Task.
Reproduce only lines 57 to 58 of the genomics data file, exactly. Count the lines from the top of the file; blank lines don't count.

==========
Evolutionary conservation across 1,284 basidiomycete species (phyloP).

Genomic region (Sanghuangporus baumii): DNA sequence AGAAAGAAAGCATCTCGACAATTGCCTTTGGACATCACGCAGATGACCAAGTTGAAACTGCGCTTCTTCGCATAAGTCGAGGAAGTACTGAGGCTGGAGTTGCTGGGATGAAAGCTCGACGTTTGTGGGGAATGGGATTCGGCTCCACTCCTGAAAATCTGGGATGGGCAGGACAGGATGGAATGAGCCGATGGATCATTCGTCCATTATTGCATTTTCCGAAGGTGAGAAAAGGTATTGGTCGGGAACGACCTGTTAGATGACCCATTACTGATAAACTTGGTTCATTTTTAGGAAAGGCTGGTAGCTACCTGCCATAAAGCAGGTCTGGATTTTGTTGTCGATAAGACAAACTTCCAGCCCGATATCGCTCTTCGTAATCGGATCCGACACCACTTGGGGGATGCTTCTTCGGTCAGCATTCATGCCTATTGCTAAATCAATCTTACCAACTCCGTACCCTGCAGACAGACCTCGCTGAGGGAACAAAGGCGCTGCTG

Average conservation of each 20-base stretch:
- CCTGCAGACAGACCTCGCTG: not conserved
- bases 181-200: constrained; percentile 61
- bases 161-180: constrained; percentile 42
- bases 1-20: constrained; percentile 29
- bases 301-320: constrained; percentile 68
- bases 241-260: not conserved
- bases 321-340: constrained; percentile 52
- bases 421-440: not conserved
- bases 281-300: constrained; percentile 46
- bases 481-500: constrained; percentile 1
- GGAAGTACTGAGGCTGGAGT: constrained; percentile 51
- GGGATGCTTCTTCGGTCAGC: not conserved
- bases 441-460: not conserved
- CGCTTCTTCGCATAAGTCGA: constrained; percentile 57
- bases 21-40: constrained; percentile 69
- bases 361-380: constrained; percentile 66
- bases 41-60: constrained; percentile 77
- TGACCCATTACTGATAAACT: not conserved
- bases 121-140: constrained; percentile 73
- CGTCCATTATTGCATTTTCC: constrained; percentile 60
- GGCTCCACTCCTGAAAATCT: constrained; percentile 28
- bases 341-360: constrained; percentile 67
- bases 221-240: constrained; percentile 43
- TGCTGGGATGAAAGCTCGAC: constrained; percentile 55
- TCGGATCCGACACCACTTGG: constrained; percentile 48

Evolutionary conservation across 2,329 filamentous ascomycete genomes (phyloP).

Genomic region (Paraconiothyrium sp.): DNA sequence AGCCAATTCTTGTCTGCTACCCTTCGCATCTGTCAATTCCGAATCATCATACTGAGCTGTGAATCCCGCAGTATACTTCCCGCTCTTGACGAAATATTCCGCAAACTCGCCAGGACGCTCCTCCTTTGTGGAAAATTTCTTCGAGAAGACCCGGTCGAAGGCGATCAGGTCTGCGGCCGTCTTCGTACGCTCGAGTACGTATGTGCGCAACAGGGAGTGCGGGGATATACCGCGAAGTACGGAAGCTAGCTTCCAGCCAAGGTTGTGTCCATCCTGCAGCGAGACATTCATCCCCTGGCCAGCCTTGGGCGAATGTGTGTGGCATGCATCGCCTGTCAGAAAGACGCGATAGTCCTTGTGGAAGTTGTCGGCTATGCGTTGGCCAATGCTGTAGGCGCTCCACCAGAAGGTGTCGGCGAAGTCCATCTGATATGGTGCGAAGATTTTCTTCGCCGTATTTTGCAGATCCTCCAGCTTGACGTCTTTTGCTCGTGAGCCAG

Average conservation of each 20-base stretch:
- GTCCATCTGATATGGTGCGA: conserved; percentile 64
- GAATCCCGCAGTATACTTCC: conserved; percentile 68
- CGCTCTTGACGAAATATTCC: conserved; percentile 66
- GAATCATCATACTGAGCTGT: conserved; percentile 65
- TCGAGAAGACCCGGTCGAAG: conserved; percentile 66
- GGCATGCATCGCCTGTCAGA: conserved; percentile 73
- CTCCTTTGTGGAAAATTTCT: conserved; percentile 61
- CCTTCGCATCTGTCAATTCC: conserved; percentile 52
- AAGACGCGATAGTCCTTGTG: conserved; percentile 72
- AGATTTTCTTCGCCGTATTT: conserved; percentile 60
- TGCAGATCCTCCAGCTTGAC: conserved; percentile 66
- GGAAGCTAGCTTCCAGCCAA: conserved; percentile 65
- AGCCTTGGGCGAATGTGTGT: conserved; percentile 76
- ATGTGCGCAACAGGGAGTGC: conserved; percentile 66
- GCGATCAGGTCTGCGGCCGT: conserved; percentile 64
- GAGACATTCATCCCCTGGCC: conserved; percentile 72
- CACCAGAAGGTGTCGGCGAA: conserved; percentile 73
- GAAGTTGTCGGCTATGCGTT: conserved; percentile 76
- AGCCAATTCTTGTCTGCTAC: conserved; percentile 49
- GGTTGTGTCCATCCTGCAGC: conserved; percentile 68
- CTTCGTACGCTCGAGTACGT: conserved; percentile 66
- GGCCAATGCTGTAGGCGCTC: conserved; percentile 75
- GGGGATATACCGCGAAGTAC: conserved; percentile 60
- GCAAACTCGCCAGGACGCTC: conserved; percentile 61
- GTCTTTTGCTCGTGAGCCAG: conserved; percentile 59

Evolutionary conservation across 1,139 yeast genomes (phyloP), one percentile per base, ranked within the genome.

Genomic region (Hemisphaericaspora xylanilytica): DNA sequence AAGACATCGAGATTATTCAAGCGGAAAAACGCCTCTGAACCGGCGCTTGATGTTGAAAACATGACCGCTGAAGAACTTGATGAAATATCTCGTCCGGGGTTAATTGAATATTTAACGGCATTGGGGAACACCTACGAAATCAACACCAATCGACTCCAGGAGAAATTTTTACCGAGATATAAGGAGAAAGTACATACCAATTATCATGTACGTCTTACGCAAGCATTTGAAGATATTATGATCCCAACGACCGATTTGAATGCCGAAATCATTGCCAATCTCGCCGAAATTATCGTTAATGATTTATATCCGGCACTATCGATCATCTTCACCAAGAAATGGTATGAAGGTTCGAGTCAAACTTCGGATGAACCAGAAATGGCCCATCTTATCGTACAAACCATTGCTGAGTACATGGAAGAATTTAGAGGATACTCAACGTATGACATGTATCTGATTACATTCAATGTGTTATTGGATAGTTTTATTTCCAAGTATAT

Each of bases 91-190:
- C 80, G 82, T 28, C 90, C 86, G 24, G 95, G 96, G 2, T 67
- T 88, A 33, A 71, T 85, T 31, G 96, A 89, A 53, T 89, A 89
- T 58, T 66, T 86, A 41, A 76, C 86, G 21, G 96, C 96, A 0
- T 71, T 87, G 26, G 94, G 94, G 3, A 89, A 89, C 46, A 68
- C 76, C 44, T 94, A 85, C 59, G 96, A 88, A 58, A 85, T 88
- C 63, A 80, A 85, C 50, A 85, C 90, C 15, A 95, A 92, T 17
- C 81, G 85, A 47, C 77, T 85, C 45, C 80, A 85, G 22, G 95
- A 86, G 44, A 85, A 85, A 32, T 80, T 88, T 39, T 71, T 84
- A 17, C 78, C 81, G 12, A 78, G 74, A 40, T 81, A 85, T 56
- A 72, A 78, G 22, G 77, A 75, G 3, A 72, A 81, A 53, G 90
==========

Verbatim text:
Evolutionary conservation across 1,139 yeast genomes (phyloP), one percentile per base, ranked within the genome.

Genomic region (Hemisphaericaspora xylanilytica): DNA sequence AAGACATCGAGATTATTCAAGCGGAAAAACGCCTCTGAACCGGCGCTTGATGTTGAAAACATGACCGCTGAAGAACTTGATGAAATATCTCGTCCGGGGTTAATTGAATATTTAACGGCATTGGGGAACACCTACGAAATCAACACCAATCGACTCCAGGAGAAATTTTTACCGAGATATAAGGAGAAAGTACATACCAATTATCATGTACGTCTTACGCAAGCATTTGAAGATATTATGATCCCAACGACCGATTTGAATGCCGAAATCATTGCCAATCTCGCCGAAATTATCGTTAATGATTTATATCCGGCACTATCGATCATCTTCACCAAGAAATGGTATGAAGGTTCGAGTCAAACTTCGGATGAACCAGAAATGGCCCATCTTATCGTACAAACCATTGCTGAGTACATGGAAGAATTTAGAGGATACTCAACGTATGACATGTATCTGATTACATTCAATGTGTTATTGGATAGTTTTATTTCCAAGTATAT